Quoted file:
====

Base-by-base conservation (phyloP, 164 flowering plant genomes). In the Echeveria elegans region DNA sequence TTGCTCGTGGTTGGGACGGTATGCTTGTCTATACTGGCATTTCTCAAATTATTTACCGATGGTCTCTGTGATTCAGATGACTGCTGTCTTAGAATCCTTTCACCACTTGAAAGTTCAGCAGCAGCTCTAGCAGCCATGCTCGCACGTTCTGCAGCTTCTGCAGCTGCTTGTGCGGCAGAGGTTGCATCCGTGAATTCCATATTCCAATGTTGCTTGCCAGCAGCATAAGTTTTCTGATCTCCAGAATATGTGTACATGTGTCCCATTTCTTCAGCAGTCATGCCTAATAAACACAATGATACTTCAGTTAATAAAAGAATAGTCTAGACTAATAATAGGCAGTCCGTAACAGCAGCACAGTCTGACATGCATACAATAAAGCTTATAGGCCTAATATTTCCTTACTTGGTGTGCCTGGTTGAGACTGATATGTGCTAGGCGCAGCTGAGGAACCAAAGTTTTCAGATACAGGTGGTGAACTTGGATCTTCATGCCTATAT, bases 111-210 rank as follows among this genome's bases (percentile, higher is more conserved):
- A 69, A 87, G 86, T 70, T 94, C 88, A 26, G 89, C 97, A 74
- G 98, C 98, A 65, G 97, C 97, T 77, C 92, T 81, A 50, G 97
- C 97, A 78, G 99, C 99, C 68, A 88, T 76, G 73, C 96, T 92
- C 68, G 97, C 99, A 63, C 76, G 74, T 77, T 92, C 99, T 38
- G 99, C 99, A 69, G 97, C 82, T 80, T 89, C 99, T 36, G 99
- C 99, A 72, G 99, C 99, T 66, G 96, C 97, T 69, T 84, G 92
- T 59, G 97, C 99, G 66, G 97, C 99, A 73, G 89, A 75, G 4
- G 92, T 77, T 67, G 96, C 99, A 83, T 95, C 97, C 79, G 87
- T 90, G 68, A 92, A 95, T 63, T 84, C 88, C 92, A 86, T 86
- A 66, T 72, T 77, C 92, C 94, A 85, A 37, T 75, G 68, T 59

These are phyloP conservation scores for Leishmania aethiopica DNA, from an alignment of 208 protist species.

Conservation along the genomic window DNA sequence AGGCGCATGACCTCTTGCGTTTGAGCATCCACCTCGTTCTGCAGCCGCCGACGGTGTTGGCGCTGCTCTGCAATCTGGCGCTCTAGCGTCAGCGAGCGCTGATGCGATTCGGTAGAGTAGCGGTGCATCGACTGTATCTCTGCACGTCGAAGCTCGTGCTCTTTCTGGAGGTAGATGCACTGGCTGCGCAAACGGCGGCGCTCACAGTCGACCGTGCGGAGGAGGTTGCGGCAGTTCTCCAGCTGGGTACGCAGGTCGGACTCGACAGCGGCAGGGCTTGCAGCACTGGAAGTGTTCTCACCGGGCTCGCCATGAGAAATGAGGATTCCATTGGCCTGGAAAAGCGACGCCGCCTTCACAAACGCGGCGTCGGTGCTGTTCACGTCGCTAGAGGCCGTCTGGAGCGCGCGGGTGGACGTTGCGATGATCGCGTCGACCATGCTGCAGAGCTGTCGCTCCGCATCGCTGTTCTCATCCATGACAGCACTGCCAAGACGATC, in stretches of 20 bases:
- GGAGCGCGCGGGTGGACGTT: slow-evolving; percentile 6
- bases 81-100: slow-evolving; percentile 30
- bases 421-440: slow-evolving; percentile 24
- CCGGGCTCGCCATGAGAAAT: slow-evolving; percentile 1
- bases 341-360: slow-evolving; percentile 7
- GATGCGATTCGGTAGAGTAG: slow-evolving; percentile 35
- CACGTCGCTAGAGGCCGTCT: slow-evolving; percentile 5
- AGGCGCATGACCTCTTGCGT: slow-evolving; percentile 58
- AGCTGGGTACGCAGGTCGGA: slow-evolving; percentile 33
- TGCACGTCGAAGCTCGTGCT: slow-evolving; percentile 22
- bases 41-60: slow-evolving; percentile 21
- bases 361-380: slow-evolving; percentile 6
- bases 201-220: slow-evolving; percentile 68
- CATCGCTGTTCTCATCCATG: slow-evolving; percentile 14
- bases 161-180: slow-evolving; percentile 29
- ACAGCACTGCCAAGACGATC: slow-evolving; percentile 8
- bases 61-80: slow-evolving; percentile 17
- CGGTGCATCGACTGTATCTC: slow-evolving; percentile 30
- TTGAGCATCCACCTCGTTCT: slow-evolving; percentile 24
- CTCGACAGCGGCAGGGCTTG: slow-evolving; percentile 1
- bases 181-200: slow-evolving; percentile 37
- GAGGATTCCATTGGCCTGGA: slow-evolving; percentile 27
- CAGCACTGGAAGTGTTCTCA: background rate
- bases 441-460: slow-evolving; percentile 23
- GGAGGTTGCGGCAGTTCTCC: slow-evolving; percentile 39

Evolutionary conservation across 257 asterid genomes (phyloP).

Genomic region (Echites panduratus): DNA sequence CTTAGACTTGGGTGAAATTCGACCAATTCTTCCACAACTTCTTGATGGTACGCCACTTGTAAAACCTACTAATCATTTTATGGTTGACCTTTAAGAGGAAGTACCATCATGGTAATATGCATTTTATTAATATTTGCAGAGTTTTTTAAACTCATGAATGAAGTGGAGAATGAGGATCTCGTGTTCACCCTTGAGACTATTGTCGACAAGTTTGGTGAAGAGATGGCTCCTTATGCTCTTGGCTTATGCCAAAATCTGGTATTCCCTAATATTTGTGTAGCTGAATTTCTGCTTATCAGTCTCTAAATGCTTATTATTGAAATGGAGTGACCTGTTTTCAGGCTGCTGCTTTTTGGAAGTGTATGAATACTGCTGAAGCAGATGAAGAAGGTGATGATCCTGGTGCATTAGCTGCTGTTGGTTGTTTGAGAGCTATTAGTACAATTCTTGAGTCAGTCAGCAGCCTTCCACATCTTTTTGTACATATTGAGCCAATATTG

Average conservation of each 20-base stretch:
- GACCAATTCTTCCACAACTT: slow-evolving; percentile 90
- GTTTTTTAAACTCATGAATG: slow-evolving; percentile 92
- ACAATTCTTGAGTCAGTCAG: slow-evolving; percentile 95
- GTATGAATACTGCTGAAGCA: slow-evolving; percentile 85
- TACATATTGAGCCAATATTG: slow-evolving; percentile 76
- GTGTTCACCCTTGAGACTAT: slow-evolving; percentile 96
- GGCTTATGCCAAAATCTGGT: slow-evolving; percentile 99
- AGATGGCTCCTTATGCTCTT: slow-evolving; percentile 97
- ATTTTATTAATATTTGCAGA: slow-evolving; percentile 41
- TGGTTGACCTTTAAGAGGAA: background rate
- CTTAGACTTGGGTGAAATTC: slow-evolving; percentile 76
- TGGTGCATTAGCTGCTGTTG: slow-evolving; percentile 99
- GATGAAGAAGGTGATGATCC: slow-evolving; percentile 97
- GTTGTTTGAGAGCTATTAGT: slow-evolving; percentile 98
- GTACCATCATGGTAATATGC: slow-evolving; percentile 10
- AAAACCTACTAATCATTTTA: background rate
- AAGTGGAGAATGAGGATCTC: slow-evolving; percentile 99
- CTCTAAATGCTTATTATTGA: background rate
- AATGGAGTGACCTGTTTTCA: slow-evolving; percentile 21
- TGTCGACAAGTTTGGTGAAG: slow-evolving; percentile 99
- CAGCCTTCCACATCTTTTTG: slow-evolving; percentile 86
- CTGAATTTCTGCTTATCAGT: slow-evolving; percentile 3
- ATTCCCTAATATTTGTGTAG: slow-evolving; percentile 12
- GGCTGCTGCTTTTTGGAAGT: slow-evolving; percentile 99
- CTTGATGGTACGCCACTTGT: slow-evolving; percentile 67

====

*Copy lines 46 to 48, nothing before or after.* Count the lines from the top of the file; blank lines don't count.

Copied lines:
- TACATATTGAGCCAATATTG: slow-evolving; percentile 76
- GTGTTCACCCTTGAGACTAT: slow-evolving; percentile 96
- GGCTTATGCCAAAATCTGGT: slow-evolving; percentile 99